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CLASS OF ’09 (2023, USA) – 7/10

Those a little older will probably remember Spielberg’s action sci-fi thriller “Minority Report”. In that futuristic dystopia from 2002, Tom Cruise was a detective who, in the distant year 2056, caught criminals even before they committed a crime thanks to advanced technology. But what a dystopia it would be if this futuristic technology didn’t get out of control and the unfortunate Tomo found himself in trouble when he realized that he should arrest himself since the seers predicted that he would commit a crime. In these slightly more than two decades, technology has advanced tremendously since the time of “Minority Report” and the premise, which was actually conceived by Philip K. Dick in the novel from 1956, no longer seems quite so impossible, and he used a very similar idea and creator of the eight-part “Class of ’09” series Tom Rob Smith.

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The story in this dystopian thriller is set non-linearly and we follow the action through three time periods: in the past, i.e. 2009, the present, i.e. between 2023 and 2025, and the future, i.e. 2034. And in the beginning it was quite difficult to follow it and it seemed a bit confusing that constant jumping from one time to another, and all this time connecting the four main characters. Ashley Poet (Kate Mara), Tayo Michaels (Brian Tree Henry), Hour Nazari (Sepideh Moafi) and Daniel Lennix (Brian J. Smith) are all rookies at the FBI academy in the past, and we’ll see in the following timelines that they’re all they became more or less successful investigators.

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Tayo even rose to the position of FBI Director, and their lives and careers will once again intertwine throughout these periods, especially when we realize that the FBI has decided to use artificial intelligence in the future to predict crimes and profile potential criminals. We will see through these eight episodes how and why something like this was put into practice in the first place and where it will lead, and although this series had incredibly big ambitions and wanted to capture a lot, it all remained rather vague and problematic. Partly due to the rather slow performance at the beginning and the fact that we need time at all to understand what is happening and the constant jumps through time.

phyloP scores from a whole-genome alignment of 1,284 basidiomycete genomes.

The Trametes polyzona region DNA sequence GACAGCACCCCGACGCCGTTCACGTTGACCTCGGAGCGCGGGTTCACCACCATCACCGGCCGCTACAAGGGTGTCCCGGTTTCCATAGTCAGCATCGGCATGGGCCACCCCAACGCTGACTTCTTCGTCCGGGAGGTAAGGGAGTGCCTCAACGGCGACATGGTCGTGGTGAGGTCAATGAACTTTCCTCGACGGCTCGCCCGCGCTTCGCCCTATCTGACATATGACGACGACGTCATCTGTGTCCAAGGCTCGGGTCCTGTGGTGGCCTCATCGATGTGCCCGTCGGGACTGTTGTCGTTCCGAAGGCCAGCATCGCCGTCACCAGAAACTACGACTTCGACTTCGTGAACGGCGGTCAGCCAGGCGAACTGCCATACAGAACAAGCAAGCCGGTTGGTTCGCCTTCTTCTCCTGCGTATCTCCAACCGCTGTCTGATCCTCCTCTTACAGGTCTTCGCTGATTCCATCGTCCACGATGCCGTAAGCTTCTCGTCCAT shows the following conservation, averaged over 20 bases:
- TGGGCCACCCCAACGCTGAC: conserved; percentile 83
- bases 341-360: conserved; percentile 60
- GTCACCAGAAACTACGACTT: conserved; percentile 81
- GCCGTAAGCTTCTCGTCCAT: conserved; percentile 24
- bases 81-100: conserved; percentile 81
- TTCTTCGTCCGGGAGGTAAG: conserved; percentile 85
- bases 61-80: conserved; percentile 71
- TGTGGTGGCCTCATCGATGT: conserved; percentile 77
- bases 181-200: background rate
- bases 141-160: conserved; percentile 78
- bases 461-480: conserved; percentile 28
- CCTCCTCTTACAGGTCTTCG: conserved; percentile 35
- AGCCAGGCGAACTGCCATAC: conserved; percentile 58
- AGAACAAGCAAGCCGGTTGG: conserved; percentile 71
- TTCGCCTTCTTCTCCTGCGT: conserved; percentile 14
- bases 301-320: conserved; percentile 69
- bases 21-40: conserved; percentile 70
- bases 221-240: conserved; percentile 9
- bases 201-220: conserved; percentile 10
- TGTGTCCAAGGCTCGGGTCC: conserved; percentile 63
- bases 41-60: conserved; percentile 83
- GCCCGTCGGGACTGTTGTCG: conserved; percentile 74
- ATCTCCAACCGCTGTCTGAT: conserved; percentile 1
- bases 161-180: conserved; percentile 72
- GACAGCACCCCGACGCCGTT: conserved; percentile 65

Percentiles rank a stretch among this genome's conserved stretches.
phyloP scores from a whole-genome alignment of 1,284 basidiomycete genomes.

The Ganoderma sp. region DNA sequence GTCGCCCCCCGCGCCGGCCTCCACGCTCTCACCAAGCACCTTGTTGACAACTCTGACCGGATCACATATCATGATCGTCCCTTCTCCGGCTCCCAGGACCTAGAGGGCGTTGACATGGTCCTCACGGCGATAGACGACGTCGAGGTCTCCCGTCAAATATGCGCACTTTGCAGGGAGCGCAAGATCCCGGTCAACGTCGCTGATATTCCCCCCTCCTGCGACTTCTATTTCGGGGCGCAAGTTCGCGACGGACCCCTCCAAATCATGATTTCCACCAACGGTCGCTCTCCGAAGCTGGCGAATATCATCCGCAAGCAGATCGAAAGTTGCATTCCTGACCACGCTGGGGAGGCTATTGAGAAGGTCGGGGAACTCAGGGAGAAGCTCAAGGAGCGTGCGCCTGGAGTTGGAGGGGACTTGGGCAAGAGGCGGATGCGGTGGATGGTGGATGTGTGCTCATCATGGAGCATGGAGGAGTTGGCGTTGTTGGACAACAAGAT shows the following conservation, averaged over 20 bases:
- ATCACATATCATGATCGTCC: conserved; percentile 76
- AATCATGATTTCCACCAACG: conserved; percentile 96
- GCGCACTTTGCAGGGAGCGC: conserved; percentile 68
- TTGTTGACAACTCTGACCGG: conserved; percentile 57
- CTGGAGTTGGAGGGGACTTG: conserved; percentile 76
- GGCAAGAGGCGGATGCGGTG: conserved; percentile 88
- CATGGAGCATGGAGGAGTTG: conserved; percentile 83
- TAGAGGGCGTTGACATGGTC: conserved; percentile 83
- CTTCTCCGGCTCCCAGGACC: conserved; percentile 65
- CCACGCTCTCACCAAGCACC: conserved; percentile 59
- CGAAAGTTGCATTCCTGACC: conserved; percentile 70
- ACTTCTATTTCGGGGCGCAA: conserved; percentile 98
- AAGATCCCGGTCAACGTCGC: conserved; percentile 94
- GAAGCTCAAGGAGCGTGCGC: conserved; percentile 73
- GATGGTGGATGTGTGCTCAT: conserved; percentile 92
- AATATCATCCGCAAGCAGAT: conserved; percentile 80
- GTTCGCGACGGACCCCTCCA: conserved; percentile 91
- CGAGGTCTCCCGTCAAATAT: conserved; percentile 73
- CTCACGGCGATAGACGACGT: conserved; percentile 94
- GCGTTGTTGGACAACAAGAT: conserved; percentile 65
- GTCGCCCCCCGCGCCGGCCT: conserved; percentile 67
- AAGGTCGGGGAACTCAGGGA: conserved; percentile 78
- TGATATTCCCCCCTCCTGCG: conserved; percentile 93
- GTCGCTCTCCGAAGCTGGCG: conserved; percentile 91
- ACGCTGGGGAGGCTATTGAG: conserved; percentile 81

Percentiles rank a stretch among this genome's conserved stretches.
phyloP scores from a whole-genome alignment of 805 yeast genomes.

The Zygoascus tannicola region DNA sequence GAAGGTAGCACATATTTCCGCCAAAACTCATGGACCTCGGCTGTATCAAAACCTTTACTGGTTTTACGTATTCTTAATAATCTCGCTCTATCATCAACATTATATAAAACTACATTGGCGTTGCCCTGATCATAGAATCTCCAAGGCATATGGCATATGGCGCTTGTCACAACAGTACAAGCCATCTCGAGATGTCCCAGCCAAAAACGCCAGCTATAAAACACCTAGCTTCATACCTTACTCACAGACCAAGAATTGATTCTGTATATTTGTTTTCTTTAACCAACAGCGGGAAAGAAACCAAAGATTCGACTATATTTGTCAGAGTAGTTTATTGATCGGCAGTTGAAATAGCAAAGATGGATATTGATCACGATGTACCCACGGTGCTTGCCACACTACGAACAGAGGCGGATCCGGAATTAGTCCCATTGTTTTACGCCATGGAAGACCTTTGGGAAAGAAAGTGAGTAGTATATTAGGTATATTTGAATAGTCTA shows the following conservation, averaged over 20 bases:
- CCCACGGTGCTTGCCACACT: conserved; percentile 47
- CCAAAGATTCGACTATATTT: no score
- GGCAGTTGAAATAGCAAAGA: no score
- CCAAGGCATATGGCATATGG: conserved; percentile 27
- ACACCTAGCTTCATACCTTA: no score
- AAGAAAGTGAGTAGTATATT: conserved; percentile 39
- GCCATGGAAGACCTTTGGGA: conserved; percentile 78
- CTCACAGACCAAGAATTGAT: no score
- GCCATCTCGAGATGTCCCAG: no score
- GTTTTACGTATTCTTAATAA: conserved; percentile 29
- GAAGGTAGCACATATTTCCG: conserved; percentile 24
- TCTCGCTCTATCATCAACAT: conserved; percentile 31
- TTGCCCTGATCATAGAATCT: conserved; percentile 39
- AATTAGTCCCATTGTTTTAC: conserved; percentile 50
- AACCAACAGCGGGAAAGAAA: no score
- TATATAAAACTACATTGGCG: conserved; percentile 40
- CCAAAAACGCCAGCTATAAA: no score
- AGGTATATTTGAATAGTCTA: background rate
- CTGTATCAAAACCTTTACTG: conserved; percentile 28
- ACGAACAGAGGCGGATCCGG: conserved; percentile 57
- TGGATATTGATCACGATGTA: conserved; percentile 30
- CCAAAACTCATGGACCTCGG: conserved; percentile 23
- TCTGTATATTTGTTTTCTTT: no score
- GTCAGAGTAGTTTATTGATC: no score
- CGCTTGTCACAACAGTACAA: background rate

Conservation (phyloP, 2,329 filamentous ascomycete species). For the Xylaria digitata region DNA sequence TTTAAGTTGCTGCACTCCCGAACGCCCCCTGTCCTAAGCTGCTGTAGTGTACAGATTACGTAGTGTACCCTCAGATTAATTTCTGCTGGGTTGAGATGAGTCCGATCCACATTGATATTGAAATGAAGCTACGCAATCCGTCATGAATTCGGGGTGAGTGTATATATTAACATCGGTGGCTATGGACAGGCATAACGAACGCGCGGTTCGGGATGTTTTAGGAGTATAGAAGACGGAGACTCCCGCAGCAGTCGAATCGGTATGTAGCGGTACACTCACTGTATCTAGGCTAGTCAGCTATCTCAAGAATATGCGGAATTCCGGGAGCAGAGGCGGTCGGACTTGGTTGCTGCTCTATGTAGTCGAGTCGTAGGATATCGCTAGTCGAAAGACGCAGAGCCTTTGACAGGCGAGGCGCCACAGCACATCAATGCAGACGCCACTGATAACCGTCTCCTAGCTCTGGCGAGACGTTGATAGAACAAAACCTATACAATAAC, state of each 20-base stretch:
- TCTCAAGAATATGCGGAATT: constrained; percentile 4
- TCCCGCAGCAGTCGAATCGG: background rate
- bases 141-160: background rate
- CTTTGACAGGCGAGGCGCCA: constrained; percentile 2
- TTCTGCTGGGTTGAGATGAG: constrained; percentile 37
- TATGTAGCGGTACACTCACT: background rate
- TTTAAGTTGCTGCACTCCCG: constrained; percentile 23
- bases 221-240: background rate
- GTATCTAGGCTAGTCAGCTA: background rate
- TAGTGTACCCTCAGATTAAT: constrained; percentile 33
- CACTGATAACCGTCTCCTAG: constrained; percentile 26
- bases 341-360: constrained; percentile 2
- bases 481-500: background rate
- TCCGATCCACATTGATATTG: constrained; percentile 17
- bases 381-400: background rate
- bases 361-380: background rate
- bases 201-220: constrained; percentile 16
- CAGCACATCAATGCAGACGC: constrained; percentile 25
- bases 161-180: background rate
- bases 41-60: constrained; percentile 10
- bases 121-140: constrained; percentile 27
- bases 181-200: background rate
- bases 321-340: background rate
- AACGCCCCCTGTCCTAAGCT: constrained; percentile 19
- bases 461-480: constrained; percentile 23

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All the same, “Class of ’09” brings a lot to think about and, among other things, problematizes the question of how something like this would affect the freedom of the residents. What would happen if such a system ended up in the hands of those who would want to abuse it, and as is usually the case, useful and potentially valuable technology will be completely misused due to humans and their evil and greedy intentions. We will see here what led to such a system being used in the first place, and the question of all questions is whether crimes and crime can be prevented at all?

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